Early in 2015, I was lucky enough to do an event with Joan Wickersham at a new indie bookstore in Boston, Papercuts JP. So her memoir The Suicide Index was one of the first books I read this year, and at year’s end, it’s still haunting me. It’s a painful book but also a beautiful one, in which Wickersham tries to make sense of her father’s unexpected suicide -- but it’s also a meditation on loss, the secrets kept within a family, and continuing to live and find meaning even in the face of unimaginable grief. 2015 was also the year I caved in and read Elena Ferrante. Her novels had been recommended to me so many times -- by so many people -- I was sure they couldn’t possibly live up to the hype. But the first page of My Brilliant Friend sucked me in, just like everyone said it would. How is it possible that a novel about two girls living in mid-20th-century Naples can be so relevant to lives in the 21st century -- especially the lives of women? I’ve never read novels like this and am so glad they exist. Don’t be put off by the list of characters at the beginning; just dive in and let the voice carry you. And when you hit that gut-punch of a last line, be prepared to run out and get the next book. I don’t know why it took me so long to pick up Alyssa Harad’s memoir Coming to My Senses -- it’s been out for a few years and is squarely in my wheelhouse, as I’m fascinated by scent -- but once I did, this fall, I sank into it like a warm bubble bath. Harad tells the story of her growing obsession with perfume, in luscious language that will have you shivering with delight. I mean: “Bal à Versaille eau de parfum is famously rich and dirty: huge, overblown roses and rotting cherries smoked with incense and mellow, rotting manure. The eau de cologne is just plain dirty and is best worn by very wicked old women.” How can you not want to keep reading after that? Finally, last year I read Heap House, the first book in Edward Carey’s middle-grade/YA Iremonger Trilogy; this year, the last two volumes (Foulsham and Lungdon) came out. The best description I have is if Edward Gorey and Joan Aiken collaborated on a novel, which I mean as high praise: it’s weird and wonderful and thought-provoking and just plain fun. Clod -- not a typo, there -- is a scion of the Iremonger family, who live in a garbage-filled wasteland called the Heaps, outside an alternate Victorian London. Every Iremonger is given an object at birth, from which they must never part -- but Clod can hear something the others can’t: each object has a name, which it repeats over and over. Add a spunky housemaid heroine named Lucy Pennant, a mysterious disease that turns people into objects (and vice versa), and Carey’s own evocative black-and-white drawings, and if you aren’t intrigued enough to run out and treat yourself to this series, please check for your pulse. More from A Year in Reading 2015 Don't miss: A Year in Reading 2014, 2013, 2012, 2011, 2010, 2009, 2008, 2007, 2006, 2005 The good stuff: The Millions' Notable articles The motherlode: The Millions' Books and Reviews Like what you see? Learn about 5 insanely easy ways to Support The Millions, and follow The Millions on Twitter, Facebook, Tumblr.
My own novel came out this summer, and between edits, launch preparations, book tour, and all the near-nervous breakdowns that come with sending a book out into the world, I didn’t read as much as I’d hoped. But what I did end up reading was pretty great. Anthony Marra’s A Constellation of Vital Phenomena was not only one of the best books I read all year, it’s one of the best books I’ve ever read. I’d heard a lot about it before I finally picked it up, and I was worried it wouldn’t live up to the hype. But it so did. Beautifully written and beautifully constructed, with little twists that loop around and reappear and connect in immensely satisfying ways -- and probably the most hopeful book you’ll find about a modern-day war. It’s a book I sank into as a reader, and a book I know I’ll come back to study as a writer. I’d also put off reading Americanah by Chimamanda Ngozi Adichie until I had time to dig into it, and I was not disappointed. It’s bitingly, bracingly funny and one of the smartest novels on race and culture out there. I laughed out loud while reading it on a plane, and ended up having a long, in-depth conversation about books and racism and identity with the person in the next seat as a result. There’s no higher praise: a smart, funny book that sparks serious conversation. Lily King’s Euphoria was also an airplane one-gulp read: I started it on a flight to visit my mother, and finished just as the plane landed -- it was that mesmerizing. As soon as I got to my mother’s, I handed her the book and said, “You would really love this. Read it.” She did, and was so involved that when I left two days later, she insisted on keeping the book. (I’m still trying to get it back.) Yet another book I wolfed down: Kate Racculia’s Bellweather Rhapsody. Part murder mystery, part coming-of-age story, it’s darkly funny yet tender and heartwarming. And anyone who remembers the '90s will revel in the spot-on references to the era of Discmans, Smashing Pumpkins, and plaid flannel shirts. Several years ago, my sister gave me Gene Luen Yang’s graphic novel American Born Chinese. I’m not sure why I didn’t read it on the spot -- it’s right in my wheelhouse -- but that meant I got to “discover” it this year. Somehow it manages to be both a (painfully) funny look at the life of an ABC teen, a retelling of the Monkey King story, and a meditation on self-acceptance, all at the same time. I can’t wait to dive into Yang’s other work. Finally, lest it sound like my year was all Serious Reading, one more book I thoroughly enjoyed: Bunmi Laditan’s The Honest Toddler: A Child’s Guide to Parenting. I’ve been a fan of the Honest Toddler Twitter feed ever since my son entered that delightful phase. More from A Year in Reading 2014 Don't miss: A Year in Reading 2013, 2012, 2011, 2010, 2009, 2008, 2007, 2006, 2005 The good stuff: The Millions' Notable articles The motherlode: The Millions' Books and Reviews Like what you see? Learn about 5 insanely easy ways to Support The Millions, and follow The Millions on Twitter, Facebook, Tumblr.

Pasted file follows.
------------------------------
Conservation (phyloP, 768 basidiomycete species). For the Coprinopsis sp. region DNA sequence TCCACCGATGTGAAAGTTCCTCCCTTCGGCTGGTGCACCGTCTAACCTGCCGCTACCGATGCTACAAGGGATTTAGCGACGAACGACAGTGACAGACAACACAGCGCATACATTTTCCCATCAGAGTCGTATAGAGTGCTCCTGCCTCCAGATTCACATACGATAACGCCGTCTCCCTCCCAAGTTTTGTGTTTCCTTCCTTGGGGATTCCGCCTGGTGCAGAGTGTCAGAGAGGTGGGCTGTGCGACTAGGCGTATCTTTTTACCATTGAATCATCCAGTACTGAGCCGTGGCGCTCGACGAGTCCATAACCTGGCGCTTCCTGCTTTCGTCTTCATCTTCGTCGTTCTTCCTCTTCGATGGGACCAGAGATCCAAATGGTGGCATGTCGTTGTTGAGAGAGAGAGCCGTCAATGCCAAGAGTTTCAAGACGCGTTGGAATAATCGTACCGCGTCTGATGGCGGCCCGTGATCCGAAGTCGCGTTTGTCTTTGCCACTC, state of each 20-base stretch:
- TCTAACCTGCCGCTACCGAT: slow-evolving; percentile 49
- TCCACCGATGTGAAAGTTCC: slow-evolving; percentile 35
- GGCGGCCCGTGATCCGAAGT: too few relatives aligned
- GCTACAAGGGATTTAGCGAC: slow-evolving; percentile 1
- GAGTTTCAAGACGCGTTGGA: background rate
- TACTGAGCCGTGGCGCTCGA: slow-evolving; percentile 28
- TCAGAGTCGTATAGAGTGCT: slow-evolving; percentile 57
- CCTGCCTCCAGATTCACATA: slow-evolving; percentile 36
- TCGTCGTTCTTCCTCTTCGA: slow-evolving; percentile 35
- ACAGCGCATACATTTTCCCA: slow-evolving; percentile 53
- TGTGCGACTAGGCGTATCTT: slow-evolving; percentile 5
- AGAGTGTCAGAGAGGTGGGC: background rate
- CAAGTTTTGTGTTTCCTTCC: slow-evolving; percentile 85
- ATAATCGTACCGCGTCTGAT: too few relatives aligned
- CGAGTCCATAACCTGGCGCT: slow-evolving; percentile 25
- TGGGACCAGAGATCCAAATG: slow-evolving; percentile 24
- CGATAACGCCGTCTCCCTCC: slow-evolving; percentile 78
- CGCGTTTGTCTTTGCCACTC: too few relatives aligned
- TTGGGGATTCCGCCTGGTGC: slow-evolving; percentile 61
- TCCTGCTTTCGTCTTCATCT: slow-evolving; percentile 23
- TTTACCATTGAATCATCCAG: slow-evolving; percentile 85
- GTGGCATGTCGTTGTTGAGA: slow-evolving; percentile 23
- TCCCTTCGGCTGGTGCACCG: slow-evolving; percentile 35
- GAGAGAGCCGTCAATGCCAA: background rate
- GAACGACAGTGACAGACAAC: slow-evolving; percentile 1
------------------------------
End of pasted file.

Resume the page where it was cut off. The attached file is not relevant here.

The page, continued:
In my freshman year of college, I learned that a kid down the hall had never seen Star Wars. None of it. He had actually never heard of Luke Skywalker or Darth Vader or R2-D2 — I don’t know how; he seemed normal enough. Once my roommates and I overcame our shock, we plopped him down in our common room for a marathon viewing: A New Hope, The Empire Strikes Back, Return of the Jedi, with no digital enhancements — the complete series, at the time. We sat like anthropologists, observing our perfect test subject, completely silent to avoid spoiling anything, watching him discover this strange new world. “Wait, this is the beginning?” he asked as the intro scrolled across the screen “Why does it say Episode IV?” And then: “Whoa, they just blew up the whole planet?” And: “He can strangle people with his mind?” And: “Oh my god, they’re freezing Han?” By the time we got to the most famous line, the line, the spoiler it’s virtually impossible not to hear at some point growing up — “Luke, I am your father” — the look on my friend’s face was one of pure wonder. I could not remember a time when I didn’t know who Luke’s father was, and I envied the excitement he was feeling, the unadulterated thrill of discovering something that, though verging on the cliché for me, was completely fresh territory for him. I kept thinking, How lucky he is to get to see this for the first time now. As adults, it’s easy for us to feel that everything fun is already finished, that all the worlds have already been thoroughly mapped, especially when it comes to books. The last time I felt that childlike glee of discovering a new world was with Harry Potter, and by that time I was already in college. Now Harry has vanquished Voldemort. Aslan has fought Last Battle. Frodo has destroyed the One Ring. Katniss has — well, in case you’re waiting for the movies, I won’t spoil it for you. But really, you don’t have to be young to experience that excitement. Here are five children’s series you might have missed when you were younger (and please add your favorites in the comments, too). Each offers a thoroughly imagined world that’s immersive enough to make you feel like a kid again, with writing sharp and smart enough to satisfy a book-loving adult. If they’re unfamiliar, I envy you: how lucky you are to get to read them for the first time now. 1. The Wolves Chronicles by Joan Aiken (12 books starting with 1962’s The Wolves of Willoughby Chase) Aiken’s series is set in an alternate version of 19th century England, in which James II was never deposed and the Hanoverians — that would be the ancestors of today’s royal family — scheme against the rightful ruler, James III. Stay with me.You don’t need to know or even like history to enjoy this series, which centers around a plucky, streetwise Cockney girl named Dido and her younger sister, Is, and includes a healthy dash of fantasy while still being grittily real. Wolves roam London at night. There are hot-air-balloon chases, plots hatched on Nantucket whaling ships, and hypnotic puppet shows. In The Stolen Lake, Dido journeys to a strange country ruled by Queen Ginevra — better known as Guinevere — who has been awaiting the return of her husband, King Arthur, for hundreds of years. In Is Underground, Is ventures into the terrifying mines — worked by kidnapped children — to rescue her missing cousin. Aiken’s series is hardly known in the U.S., and I don’t know why: she’s the forebear of steampunk and all kinds of other historical-fantastical mashups. Oh, and did I mention that Edward Gorey did the book covers? Yeah. 2. Howl's Moving Castle and Castle in the Air by Diana Wynne Jones Can two books count as a series? I vote yes, because these are too good to leave off the list. Howl’s Moving Castle was made into an animated film by Hayao Miyazaki in 2004, but even the master couldn’t capture all the incredible flourishes of the book. Sophie, the eldest of three daughters and certain she’s therefore doomed to be a failure, is transformed by an angry witch into an old woman. Forced to flee her home, she talks her way into in the moving castle of the title: inhabited by Howl, a youngish, temperamental, and very vain wizard; his apprentice Michael; and a curious and powerful fire demon named Calcifer. Sophie and Calcifer strike a bargain: he’ll take the spell off her if she can break a mysterious bargain he’s made with Howl — but what is the bargain, and what will it cost to break it? The novel is slyly funny, with gentle sendups of both fairy-tale tropes and modern-day life — at one point, Sophie and crew end up in a small town in Wales. (Don’t ask; just get the book, trust me.) Lit-nerds will delight in the John Donne poem that plays a central role in the plot. It’s clever and deeply satisfying, as is its sequel, Castle in the Air, which gives the same treatment to Arabian Nights territory. 3. The Stanley Family series (The Headless Cupid, The Great Stanley Kidnapping Case, Blair's Nightmare, and Janie's Private Eyes) by Zilpha Keatley Snyder Zilpha Keatley Snyder is surprisingly unknown, given how prolific she is: she’s written more than forty books (three of them Newbery Honor books) and is still going. As a kid, I read all of them I could find, but my favorites are — and still were — the four books about the kids in the Stanley family: sensible David, precocious Janie, stolid Esther and her eccentric, prescient twin Blair, and cranky, adolescent stepsister Amanda, whose arrival shakes up the family. In the first book, The Headless Cupid, Amanda arrives at the Stanley house, bored, bitter at her mother for remarrying, and — wait for it — obsessed with the occult. Her prosaic new stepsiblings decide they want to learn about the dark arts as well, but things start to get a little creepy when they learn about the poltergeist that once haunted their house. Snyder’s vivid characters keep the series firmly grounded in reality, though, and the series could be a master class for writers in any genre: create interesting and dynamic people, put them together, and let the sparks fly. In the following books, there’s a kidnapping in rural Italy, a (possible) monster roaming the neighborhood, and a mysterious rash of dognappings, but at heart the focus is always on the dynamics of this quirky family. 4. The Half Magic Series (Half Magic, Knight’s Castle, Magic by the Lake, and The Time Garden) by Edward Eager The three series I’ve mentioned above could be considered YA from a time before “YA” was a thing, but the Half Magic series by Edward Eager are clearly meant for children Despite the younger audience, though, adults — especially book-loving adults — will still adore these stories of unabashed magic. Each takes a traditional chestnut of children’s lit — the magic talisman, a wish-granting animal, time travel — and gives it a fresh twist. For instance, in Half Magic, four brothers and sisters find a magic charm that grants them exactly half of what they ask for, and in Knight’s Castle, a boy discovers that his toy castle comes to life at night. Jo and the Little Women, Merlin, Ivanhoe, and many more literary figures have cameos, making these books parents and kids will enjoy on different levels. Each book stands alone, but figuring out how the stories are connected — and then watching them overlap—is part of the fun. 5. The Vesper Holly series by Lloyd Alexander (Six books starting with 1987’s The Illyrian Adventure) Many people know Alexander’s Chronicles of Prydain, including The Black Cauldron (and if you don’t, get thee to a bookstore or library). But fewer people are familiar with his marvelous heroine Vesper Holly and her adventures. Vesper is a teenage orphan, ferociously intelligent, insatiably curious, and completely unfazable; picture a teenage, female, red-headed Indiana Jones. She drags her elderly and devoted guardian, Brinnie, across the globe to just-barely-made-up lands — Illyria, torn by centuries-old civil war; El Dorado, where Indian tribes grapple with encroaching industrialization; Jedera, a desert land with an immense, ancient library under siege. In her first adventure, she makes an archnemesis, Dr. Helvitius; in each book, she thwarts another of his plots. These are fun, smart books, with witty characterization and sparkling writing. Growing up, I wanted to be Vesper, and now that I’m grown up, I still kind of do.